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  1. #1
    Join Date
    May 2018
    Posts
    5

    Default At What Point Does an Indpendent Contractor Become an Employee

    My question involves business law in the state of: North Carolina.

    Hello everyone,

    I am starting a business with a partner and we have just formed an LLC, and opened up a bank account.

    Our business is an on-site auto repair business. We get calls from people who need an auto mechanic, then we contract a mechanic to go perform the repairs at the person's home, or wherever they are. We take a fee as a percentage for getting the mechanics the job.

    Now, we are starting to contract someone and I'm confused how far our relationship can go as a contractor relationship.

    I know that we cannot:
    • Manage or direct the process of the work that contractor does (we can't tell them how to do it, we can only tell them how the end result should be)
    • Insist that contractor accept jobs during certain times
    • Insist that contractor does not work in relevant field while performing contracting work for us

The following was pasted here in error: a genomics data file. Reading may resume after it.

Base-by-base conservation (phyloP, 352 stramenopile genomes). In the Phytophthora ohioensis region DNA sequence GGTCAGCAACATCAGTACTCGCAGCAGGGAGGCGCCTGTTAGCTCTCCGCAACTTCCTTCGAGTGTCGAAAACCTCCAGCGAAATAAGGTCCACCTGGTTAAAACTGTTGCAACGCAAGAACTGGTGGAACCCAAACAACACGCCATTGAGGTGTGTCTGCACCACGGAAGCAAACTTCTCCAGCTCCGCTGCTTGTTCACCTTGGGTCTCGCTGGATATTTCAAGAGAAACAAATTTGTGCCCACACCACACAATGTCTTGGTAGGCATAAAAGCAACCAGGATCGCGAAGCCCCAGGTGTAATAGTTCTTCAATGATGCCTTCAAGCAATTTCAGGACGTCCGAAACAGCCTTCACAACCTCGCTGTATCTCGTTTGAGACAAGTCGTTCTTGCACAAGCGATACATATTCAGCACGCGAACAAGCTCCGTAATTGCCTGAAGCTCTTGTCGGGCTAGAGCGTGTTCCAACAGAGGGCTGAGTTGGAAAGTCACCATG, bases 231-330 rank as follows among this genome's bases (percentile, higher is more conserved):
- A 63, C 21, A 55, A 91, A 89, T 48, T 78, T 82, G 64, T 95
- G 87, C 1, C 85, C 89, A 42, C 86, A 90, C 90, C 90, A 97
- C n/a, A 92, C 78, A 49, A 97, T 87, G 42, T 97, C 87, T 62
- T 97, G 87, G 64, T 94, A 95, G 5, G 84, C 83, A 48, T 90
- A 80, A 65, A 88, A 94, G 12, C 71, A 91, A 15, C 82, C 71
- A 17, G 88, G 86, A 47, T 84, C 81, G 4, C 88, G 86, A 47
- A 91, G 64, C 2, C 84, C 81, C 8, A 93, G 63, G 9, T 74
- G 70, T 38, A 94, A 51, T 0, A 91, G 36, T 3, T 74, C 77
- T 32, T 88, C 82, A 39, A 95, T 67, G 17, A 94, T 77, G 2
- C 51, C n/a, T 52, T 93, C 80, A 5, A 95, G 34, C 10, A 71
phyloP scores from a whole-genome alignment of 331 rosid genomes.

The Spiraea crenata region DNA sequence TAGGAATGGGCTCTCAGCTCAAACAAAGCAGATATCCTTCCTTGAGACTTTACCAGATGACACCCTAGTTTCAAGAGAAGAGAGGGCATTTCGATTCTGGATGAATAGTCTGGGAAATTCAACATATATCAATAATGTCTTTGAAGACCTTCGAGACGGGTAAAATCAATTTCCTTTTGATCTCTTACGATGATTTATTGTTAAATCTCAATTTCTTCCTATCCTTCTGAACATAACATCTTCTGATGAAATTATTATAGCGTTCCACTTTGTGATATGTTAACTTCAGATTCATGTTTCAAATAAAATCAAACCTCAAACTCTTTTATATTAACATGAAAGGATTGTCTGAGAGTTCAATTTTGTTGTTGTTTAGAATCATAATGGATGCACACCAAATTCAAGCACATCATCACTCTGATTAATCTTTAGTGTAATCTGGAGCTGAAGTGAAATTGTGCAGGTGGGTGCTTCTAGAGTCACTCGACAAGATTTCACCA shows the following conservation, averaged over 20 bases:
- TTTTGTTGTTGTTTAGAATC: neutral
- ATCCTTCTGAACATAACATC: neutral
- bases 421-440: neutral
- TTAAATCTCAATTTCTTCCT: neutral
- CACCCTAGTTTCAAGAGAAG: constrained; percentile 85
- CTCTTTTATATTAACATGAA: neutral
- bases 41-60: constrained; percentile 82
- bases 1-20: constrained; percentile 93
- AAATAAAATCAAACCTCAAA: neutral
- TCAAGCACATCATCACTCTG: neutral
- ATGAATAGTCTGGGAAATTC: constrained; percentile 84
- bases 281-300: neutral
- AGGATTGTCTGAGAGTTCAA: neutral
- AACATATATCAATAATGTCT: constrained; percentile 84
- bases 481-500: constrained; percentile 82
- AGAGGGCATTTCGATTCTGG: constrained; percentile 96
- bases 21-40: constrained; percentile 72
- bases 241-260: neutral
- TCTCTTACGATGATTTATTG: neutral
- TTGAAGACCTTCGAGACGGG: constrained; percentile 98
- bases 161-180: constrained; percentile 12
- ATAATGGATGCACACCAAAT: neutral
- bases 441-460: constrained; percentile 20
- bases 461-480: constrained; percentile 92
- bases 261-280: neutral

• Hire employee to do same work as contractor


    There are some things that I'm not quite sure about though. Here are some other things we've talked about.
    • Contractor wears a uniform with our name on it, but is not required (Uber and Lyft drivers have stickers on their cars?)
    • We occasionally pay for contractors gas
    • We buy a business phone and give to contractor (for contractor to keep in his possession) so that contractor can use the point of sale mobile application
    • We continue to pay monthly phone bill for the phone that contractor is in possession of
    • We occasionally buy tools for contractor
    • We give contractor a bank card with contractor's name on it in order for contractor to purchase parts for for a client's car (Bank suggested this, insisted that it didn't effect a contractor relationship at all)
    • We buy a company van and let contractor drive said van when performing contract work
    • We no longer contract with contractor because contractor was not previously available for work when contractor stated they would be
    • We guarantee a contractor that while contracting with us they will receive a minimum of $xxx per week
    • LLC member (who takes draw from the business) performs same work as contractor


    I guess from what I've read, there's no set point when a relationship is no longer a contractor relationship, and that everything must be considered. That being said, which or how many of these things would we be able to comfortably do without blurring the line between a contractor and an employee, and which of these things should we avoid doing in order to keep out this strictly a contractor relationship?

    Any other knowledge anyone has regarding this would be great as well!

    Thank you,
    - MM.

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